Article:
The Hessians in the [American] Revolution [*]
In the 18th century Germany was divided into nearly 300 sovereignties, each maintaining a court and a military force. The possible revenue was often very limited, the burdens were almost intolerable and the princelings were often profligate and cruel; they did not need their forces for home defense, and were glad to make money for themselves by letting out their regiments for hire, though except in one case they remitted no taxes on the people from the receipts. There was also a lingering tradition that soldiering was an honest trade like any other and that it was useful for helping sovereigns to keep order; especially to put down insurrections, which were wicked.
This, however, did not apply to rulers hiring out their troops and pocketing the money; and not only the liberal school of writers and public men, but enlightened despots like Frederick the Great, denounced it. But England had not sufficient army for the American War, and wished drilled troops rather than raw recruits and after vainly endeavoring to hire 20,000 Russian soldiers, turned to the German princes, with some of whom she had dynastic relations and all of whom were so eager to sell their wares that two of them offered soldiers for hire immediately after Bunker Hill, without waiting to be asked. Only those which could furnish considerable numbers were worth treating with and all the German auxiliaries were finally hired from six states; about half being from two Hessian states, and by far the largest (more than three times greater than any other) from one.
All were indiscriminately termed “Hessians,” as all German immigrants were formerly called “Palatines.” The first treaty was made with the Duke of Brunswick, 9 Jan. 1776, for 4,300 troops; reinforcements or replacements were sent year by year, till the total had amounted to 5,723, only 2,708 of whom ever returned. The second was with the Landgrave of Hesse-Cassel, 15 Jan. 1776, for 12,805; finally increased to 16,992, of whom 10,492 returned. 
The contingents from the others, under various treaties, amounted to — Hesse-Hanau, 2,038; Anspach-Baireuth, 2,353; Waldeck, 1,225; Anhalt-Zerbst, 1,152. Total sent to America, 29,867, of whom 17,313 returned; the rest either died or remained as citizens. There were about 20,000 in America at any one time after 1776. These forces cost Great Britain in subsidies and incidentals about £1,770,000; besides the lump sum, it was obliged to replace the dead, and at least in one case count three wounded men as one dead one.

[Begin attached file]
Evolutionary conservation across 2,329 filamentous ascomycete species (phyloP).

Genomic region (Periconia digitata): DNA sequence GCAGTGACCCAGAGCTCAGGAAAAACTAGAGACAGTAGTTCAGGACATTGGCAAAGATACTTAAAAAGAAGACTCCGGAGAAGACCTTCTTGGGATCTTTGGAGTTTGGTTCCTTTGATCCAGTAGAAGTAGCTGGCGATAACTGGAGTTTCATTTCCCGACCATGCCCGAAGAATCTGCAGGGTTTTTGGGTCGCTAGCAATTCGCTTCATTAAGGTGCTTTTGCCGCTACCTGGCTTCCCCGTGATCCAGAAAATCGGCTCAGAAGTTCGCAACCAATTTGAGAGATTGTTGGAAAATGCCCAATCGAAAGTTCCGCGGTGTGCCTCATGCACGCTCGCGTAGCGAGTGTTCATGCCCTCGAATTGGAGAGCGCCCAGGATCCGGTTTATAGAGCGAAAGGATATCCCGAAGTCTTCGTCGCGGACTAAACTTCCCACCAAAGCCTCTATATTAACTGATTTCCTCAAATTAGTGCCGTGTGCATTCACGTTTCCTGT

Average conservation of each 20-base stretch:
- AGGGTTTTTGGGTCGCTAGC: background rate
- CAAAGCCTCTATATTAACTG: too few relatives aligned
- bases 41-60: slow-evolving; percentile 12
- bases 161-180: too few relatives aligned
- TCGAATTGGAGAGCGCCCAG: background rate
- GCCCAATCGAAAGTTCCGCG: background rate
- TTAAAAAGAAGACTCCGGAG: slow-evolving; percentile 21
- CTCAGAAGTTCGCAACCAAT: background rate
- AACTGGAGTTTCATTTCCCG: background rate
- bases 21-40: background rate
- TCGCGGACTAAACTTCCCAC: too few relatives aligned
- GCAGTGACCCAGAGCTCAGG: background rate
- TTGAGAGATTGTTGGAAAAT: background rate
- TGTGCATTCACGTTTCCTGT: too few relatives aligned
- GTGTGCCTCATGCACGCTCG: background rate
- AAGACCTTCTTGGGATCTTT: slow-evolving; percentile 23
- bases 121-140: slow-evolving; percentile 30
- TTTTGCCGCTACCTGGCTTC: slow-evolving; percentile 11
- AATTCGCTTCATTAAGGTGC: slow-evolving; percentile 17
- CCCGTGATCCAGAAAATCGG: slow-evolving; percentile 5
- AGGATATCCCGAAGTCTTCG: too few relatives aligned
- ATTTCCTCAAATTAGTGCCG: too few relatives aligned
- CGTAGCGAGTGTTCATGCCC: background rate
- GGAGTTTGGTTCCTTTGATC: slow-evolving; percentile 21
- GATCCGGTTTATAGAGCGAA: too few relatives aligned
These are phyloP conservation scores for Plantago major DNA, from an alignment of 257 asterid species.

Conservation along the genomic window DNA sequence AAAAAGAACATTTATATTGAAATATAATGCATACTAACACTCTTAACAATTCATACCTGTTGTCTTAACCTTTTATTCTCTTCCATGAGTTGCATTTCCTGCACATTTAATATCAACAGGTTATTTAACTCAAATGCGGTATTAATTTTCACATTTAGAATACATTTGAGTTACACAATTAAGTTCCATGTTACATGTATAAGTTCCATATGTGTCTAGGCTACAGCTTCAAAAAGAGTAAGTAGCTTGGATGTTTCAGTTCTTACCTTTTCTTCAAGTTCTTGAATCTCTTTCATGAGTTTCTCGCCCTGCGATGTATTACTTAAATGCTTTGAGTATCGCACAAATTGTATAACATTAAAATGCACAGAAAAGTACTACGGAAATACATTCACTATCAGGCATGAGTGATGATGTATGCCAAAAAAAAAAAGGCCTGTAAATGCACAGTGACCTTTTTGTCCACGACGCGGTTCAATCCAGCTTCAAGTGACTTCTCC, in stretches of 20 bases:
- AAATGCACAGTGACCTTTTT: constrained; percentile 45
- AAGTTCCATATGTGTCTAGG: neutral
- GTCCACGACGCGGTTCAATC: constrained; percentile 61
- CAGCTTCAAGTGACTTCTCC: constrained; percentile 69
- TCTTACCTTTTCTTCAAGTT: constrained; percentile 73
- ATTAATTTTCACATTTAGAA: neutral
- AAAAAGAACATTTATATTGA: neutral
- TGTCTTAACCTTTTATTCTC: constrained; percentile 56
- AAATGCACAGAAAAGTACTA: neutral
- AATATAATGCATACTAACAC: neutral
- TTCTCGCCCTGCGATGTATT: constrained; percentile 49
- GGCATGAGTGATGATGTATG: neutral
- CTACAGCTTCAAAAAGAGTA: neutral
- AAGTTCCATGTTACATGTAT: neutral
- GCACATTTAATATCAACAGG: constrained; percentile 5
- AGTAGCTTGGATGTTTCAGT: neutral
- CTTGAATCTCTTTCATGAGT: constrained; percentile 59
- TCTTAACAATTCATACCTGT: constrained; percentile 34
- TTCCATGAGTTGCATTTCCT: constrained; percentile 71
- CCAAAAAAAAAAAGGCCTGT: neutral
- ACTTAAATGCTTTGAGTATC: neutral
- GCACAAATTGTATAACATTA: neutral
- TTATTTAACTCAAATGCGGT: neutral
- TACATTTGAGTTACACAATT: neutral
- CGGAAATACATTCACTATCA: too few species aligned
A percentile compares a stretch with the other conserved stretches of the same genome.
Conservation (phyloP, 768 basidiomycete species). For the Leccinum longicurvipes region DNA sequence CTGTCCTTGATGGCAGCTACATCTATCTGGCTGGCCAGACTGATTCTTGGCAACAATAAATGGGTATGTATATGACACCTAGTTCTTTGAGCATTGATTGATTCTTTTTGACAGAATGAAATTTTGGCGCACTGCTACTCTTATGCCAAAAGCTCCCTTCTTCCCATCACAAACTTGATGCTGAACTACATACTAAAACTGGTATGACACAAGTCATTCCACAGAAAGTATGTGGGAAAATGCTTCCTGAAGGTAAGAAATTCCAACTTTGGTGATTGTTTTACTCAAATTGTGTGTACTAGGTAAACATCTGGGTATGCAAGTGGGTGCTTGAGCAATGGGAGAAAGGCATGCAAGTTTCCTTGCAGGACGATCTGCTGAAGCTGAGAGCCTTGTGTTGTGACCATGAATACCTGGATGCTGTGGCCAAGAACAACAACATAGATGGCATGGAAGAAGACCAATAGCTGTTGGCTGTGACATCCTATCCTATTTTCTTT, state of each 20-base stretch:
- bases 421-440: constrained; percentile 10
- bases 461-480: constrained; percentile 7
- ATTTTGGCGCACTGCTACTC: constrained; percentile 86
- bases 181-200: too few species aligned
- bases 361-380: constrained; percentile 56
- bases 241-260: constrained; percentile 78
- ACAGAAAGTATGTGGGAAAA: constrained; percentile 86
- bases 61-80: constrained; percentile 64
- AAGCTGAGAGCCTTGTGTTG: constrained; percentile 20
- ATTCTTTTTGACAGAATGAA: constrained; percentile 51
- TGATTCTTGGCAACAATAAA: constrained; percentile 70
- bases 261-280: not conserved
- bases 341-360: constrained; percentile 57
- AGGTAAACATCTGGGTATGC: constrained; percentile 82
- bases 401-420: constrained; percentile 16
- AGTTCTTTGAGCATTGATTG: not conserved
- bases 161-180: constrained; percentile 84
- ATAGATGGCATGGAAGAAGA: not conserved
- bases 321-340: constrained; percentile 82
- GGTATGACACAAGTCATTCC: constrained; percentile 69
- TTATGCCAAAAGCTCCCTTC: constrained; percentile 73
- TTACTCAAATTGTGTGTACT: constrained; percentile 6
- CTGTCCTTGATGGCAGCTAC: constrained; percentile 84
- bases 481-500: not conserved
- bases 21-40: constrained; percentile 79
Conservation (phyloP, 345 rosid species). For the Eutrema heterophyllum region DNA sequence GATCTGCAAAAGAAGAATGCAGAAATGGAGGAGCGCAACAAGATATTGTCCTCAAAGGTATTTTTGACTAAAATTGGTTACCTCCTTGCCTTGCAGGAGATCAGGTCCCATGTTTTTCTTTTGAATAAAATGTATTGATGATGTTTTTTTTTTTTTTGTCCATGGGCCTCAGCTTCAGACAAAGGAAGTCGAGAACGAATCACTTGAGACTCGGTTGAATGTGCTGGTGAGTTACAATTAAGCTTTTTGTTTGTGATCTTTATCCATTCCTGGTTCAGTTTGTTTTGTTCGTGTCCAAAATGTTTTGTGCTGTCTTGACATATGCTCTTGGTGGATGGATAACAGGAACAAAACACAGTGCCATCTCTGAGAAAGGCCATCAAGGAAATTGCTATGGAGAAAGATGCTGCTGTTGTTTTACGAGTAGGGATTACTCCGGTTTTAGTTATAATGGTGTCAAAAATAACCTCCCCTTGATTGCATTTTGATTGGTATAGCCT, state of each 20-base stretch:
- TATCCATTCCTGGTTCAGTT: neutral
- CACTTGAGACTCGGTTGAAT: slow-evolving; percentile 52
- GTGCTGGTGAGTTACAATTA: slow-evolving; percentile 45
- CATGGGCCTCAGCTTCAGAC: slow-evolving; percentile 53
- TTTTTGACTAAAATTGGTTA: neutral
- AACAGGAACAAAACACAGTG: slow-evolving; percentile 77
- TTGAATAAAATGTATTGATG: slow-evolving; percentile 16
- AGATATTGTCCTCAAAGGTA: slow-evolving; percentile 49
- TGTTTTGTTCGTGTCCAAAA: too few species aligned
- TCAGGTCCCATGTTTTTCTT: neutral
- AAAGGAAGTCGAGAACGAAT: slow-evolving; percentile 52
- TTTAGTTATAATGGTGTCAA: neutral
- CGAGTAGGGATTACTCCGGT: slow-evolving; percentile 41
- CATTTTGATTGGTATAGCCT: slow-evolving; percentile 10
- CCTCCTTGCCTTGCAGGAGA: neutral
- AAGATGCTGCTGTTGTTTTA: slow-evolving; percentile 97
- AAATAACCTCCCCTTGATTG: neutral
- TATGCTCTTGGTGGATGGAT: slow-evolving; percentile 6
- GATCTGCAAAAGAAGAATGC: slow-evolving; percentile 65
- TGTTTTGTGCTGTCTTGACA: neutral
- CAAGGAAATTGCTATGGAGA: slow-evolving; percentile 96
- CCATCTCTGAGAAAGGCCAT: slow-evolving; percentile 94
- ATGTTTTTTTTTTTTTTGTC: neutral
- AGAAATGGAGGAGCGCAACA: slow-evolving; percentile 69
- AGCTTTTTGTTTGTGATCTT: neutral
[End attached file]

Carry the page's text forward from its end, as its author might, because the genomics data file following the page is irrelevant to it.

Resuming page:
About 18,000 were shipped in 1776; the commander-in-chief was Lieut.-Gen. Philipp von Heister, a veteran of the Seven Years’ War. The first division of some 8,000 landed at Staten Island 15 August; they included a body of chasseurs and grenadiers under Lieut. E. W. F. von Donop, an able and daring officer. They took a leading part in the battles of Long Island and White Plains, and all the operations for capturing New York; and stormed Fort Washington with a loss of 56 killed and 276 wounded.
During this time the second division of about 4,000, under Lieut.-Gen. Wilhelm von Knyphausen, joined them. Washington’s surprise at Trenton fell on Colonel Rail’s brigade of Germans. Rail was a regular officer whose contempt for the ragged Americans surpassed that of the most arrogant Briton, and he refused to take the most elementary precautions; he was mortally wounded. Early in 1777 Heister was superseded by Knyphausen; Howe finding the former intractable and the Landgrave of Hesse laying the blame of Trenton upon him.
Meantime the Brunswickers and a Hanau regiment under Baron von Riedesel had made a clearance of Canada; and in 1777 they were joined to the expedition of Burgoyne, in whom Riedesel had no faith. It was from this division that Baum’s detachment was sent off to raid Vermont and to meet its fate at Bennington, with Breymann’s sent to support it; 365 of Baum’s 374 Germans did not return, and 231 of Breymann’s were killed, wounded or captured. Riedesel and his remaining men shared in Burgoyne’s surrender.
Around Philadelphia, at Brandywine and Germantown, Knyphausen’s command was of the first importance; and at Red Bank Donop tried to storm the American fort and was mortally wounded, his command losing 82 killed and 229 wounded, besides 60 prisoners. In the three years’ occupation of Rhode Island, from the fall of 1776 to that of 1779, about half of the British corps was Hessians; and they liked, and were liked bv the inhabitants — when they departed, ill persons, but especially women, were prohibited from appearing at the Newport windows, in fear that the soldiers might not wish to go.
In the South, at Savannah, Charleston, Pensacola, Baton Rouge, etc., they left many dead; and shared in the bloody drawn battle of Guilford Court House. Finally, at Yorktown, they bore the brunt of the actual fighting, losing 53 killed and 131 wounded.
The Germans did their duty bravely and faithfully, with loyalty to a service they had been sold into to no profit of theirs. Very few deserted, in spite of constant inducements held out to them; a policy which Washington strongly deprecated. Probably one reason was, that they were at once recognizable from their speech.
Nor were they in the least inhumane or rapacious: the charge that they were cruel barbarians was a mere political weapon of the time. In a strange country, they would have run the risk of being murdered in reprisal had they been such; but in fact they appear to have been well-meaning men.
Of the 29,867 who came over, only 17,313 returned to Germany. Of the 12,554 remaining, 548 were killed; some of the total 1,652 wounded died; some disappeared; but a great number are known to have remained and settled in the country. Grants were given them in Nova Scotia, but many scattered as chance directed.
[*] “Hessians in the Revolution,” The Encyclopedia Americana, 30 vols. (New York 1919), 14:159. Back.
Translation © 2019 Doug Stott